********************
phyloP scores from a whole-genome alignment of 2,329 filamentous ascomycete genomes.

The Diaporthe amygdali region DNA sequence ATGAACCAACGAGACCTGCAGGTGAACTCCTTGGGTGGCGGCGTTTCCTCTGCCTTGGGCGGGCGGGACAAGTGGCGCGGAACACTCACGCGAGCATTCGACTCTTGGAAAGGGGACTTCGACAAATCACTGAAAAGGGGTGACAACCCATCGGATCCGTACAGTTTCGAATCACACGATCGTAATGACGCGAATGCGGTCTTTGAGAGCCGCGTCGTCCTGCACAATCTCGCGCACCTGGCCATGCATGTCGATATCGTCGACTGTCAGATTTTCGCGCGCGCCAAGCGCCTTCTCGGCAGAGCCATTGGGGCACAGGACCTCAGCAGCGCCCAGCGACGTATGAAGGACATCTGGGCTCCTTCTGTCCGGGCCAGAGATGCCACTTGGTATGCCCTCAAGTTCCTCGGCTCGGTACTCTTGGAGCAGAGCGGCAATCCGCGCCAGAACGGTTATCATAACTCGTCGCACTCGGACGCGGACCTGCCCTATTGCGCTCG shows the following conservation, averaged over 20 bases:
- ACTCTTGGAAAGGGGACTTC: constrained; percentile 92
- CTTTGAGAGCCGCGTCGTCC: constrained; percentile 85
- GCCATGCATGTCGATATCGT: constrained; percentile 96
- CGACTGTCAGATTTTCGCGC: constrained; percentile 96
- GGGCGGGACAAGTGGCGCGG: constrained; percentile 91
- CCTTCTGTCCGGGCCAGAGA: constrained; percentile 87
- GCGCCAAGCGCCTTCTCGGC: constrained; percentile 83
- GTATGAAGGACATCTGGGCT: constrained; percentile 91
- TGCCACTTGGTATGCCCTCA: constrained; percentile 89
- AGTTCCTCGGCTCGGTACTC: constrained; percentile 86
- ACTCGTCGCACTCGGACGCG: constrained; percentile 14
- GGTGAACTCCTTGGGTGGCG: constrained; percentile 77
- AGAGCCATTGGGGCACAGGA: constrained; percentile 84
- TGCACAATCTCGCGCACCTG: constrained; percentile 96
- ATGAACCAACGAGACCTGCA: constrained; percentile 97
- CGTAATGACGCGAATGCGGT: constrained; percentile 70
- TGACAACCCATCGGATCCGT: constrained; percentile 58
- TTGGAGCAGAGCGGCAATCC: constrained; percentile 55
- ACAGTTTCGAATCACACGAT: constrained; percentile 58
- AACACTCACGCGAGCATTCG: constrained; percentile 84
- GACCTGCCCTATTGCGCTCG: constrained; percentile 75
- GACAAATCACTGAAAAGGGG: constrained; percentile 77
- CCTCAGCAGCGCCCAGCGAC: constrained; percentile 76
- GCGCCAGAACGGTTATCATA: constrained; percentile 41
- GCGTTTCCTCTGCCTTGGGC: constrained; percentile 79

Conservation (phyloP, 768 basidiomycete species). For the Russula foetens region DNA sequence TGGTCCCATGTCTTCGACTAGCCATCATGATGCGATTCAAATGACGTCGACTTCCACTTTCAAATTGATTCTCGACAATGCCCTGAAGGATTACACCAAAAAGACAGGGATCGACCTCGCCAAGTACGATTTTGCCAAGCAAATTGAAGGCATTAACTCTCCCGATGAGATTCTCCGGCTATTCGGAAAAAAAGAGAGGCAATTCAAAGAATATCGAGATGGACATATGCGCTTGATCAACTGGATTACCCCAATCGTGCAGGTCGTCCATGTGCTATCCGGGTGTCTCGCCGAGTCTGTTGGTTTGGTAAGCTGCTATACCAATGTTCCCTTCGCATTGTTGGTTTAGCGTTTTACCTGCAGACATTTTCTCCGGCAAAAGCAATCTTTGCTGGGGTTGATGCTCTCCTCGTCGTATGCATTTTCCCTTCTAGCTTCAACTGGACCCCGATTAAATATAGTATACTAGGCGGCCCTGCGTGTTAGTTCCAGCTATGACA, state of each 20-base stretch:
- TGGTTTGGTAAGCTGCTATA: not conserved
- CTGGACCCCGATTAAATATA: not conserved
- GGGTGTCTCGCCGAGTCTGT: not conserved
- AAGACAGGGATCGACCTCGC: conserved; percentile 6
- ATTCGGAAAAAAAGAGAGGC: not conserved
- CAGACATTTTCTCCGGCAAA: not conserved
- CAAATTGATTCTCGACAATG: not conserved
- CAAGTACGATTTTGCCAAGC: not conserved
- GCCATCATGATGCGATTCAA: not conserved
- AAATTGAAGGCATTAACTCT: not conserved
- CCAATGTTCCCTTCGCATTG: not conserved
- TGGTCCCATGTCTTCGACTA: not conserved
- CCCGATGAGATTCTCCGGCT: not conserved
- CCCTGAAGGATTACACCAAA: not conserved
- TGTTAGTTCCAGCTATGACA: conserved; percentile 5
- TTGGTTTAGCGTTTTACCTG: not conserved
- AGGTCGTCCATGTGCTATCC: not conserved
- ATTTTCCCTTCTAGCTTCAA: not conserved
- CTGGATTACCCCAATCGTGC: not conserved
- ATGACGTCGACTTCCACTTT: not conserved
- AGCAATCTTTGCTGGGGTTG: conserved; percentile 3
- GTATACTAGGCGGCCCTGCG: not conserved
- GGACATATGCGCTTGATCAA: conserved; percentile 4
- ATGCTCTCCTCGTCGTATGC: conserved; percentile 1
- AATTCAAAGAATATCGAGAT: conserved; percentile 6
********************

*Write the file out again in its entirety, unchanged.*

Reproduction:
phyloP scores from a whole-genome alignment of 2,329 filamentous ascomycete genomes.

The Diaporthe amygdali region DNA sequence ATGAACCAACGAGACCTGCAGGTGAACTCCTTGGGTGGCGGCGTTTCCTCTGCCTTGGGCGGGCGGGACAAGTGGCGCGGAACACTCACGCGAGCATTCGACTCTTGGAAAGGGGACTTCGACAAATCACTGAAAAGGGGTGACAACCCATCGGATCCGTACAGTTTCGAATCACACGATCGTAATGACGCGAATGCGGTCTTTGAGAGCCGCGTCGTCCTGCACAATCTCGCGCACCTGGCCATGCATGTCGATATCGTCGACTGTCAGATTTTCGCGCGCGCCAAGCGCCTTCTCGGCAGAGCCATTGGGGCACAGGACCTCAGCAGCGCCCAGCGACGTATGAAGGACATCTGGGCTCCTTCTGTCCGGGCCAGAGATGCCACTTGGTATGCCCTCAAGTTCCTCGGCTCGGTACTCTTGGAGCAGAGCGGCAATCCGCGCCAGAACGGTTATCATAACTCGTCGCACTCGGACGCGGACCTGCCCTATTGCGCTCG shows the following conservation, averaged over 20 bases:
- ACTCTTGGAAAGGGGACTTC: constrained; percentile 92
- CTTTGAGAGCCGCGTCGTCC: constrained; percentile 85
- GCCATGCATGTCGATATCGT: constrained; percentile 96
- CGACTGTCAGATTTTCGCGC: constrained; percentile 96
- GGGCGGGACAAGTGGCGCGG: constrained; percentile 91
- CCTTCTGTCCGGGCCAGAGA: constrained; percentile 87
- GCGCCAAGCGCCTTCTCGGC: constrained; percentile 83
- GTATGAAGGACATCTGGGCT: constrained; percentile 91
- TGCCACTTGGTATGCCCTCA: constrained; percentile 89
- AGTTCCTCGGCTCGGTACTC: constrained; percentile 86
- ACTCGTCGCACTCGGACGCG: constrained; percentile 14
- GGTGAACTCCTTGGGTGGCG: constrained; percentile 77
- AGAGCCATTGGGGCACAGGA: constrained; percentile 84
- TGCACAATCTCGCGCACCTG: constrained; percentile 96
- ATGAACCAACGAGACCTGCA: constrained; percentile 97
- CGTAATGACGCGAATGCGGT: constrained; percentile 70
- TGACAACCCATCGGATCCGT: constrained; percentile 58
- TTGGAGCAGAGCGGCAATCC: constrained; percentile 55
- ACAGTTTCGAATCACACGAT: constrained; percentile 58
- AACACTCACGCGAGCATTCG: constrained; percentile 84
- GACCTGCCCTATTGCGCTCG: constrained; percentile 75
- GACAAATCACTGAAAAGGGG: constrained; percentile 77
- CCTCAGCAGCGCCCAGCGAC: constrained; percentile 76
- GCGCCAGAACGGTTATCATA: constrained; percentile 41
- GCGTTTCCTCTGCCTTGGGC: constrained; percentile 79

Conservation (phyloP, 768 basidiomycete species). For the Russula foetens region DNA sequence TGGTCCCATGTCTTCGACTAGCCATCATGATGCGATTCAAATGACGTCGACTTCCACTTTCAAATTGATTCTCGACAATGCCCTGAAGGATTACACCAAAAAGACAGGGATCGACCTCGCCAAGTACGATTTTGCCAAGCAAATTGAAGGCATTAACTCTCCCGATGAGATTCTCCGGCTATTCGGAAAAAAAGAGAGGCAATTCAAAGAATATCGAGATGGACATATGCGCTTGATCAACTGGATTACCCCAATCGTGCAGGTCGTCCATGTGCTATCCGGGTGTCTCGCCGAGTCTGTTGGTTTGGTAAGCTGCTATACCAATGTTCCCTTCGCATTGTTGGTTTAGCGTTTTACCTGCAGACATTTTCTCCGGCAAAAGCAATCTTTGCTGGGGTTGATGCTCTCCTCGTCGTATGCATTTTCCCTTCTAGCTTCAACTGGACCCCGATTAAATATAGTATACTAGGCGGCCCTGCGTGTTAGTTCCAGCTATGACA, state of each 20-base stretch:
- TGGTTTGGTAAGCTGCTATA: not conserved
- CTGGACCCCGATTAAATATA: not conserved
- GGGTGTCTCGCCGAGTCTGT: not conserved
- AAGACAGGGATCGACCTCGC: conserved; percentile 6
- ATTCGGAAAAAAAGAGAGGC: not conserved
- CAGACATTTTCTCCGGCAAA: not conserved
- CAAATTGATTCTCGACAATG: not conserved
- CAAGTACGATTTTGCCAAGC: not conserved
- GCCATCATGATGCGATTCAA: not conserved
- AAATTGAAGGCATTAACTCT: not conserved
- CCAATGTTCCCTTCGCATTG: not conserved
- TGGTCCCATGTCTTCGACTA: not conserved
- CCCGATGAGATTCTCCGGCT: not conserved
- CCCTGAAGGATTACACCAAA: not conserved
- TGTTAGTTCCAGCTATGACA: conserved; percentile 5
- TTGGTTTAGCGTTTTACCTG: not conserved
- AGGTCGTCCATGTGCTATCC: not conserved
- ATTTTCCCTTCTAGCTTCAA: not conserved
- CTGGATTACCCCAATCGTGC: not conserved
- ATGACGTCGACTTCCACTTT: not conserved
- AGCAATCTTTGCTGGGGTTG: conserved; percentile 3
- GTATACTAGGCGGCCCTGCG: not conserved
- GGACATATGCGCTTGATCAA: conserved; percentile 4
- ATGCTCTCCTCGTCGTATGC: conserved; percentile 1
- AATTCAAAGAATATCGAGAT: conserved; percentile 6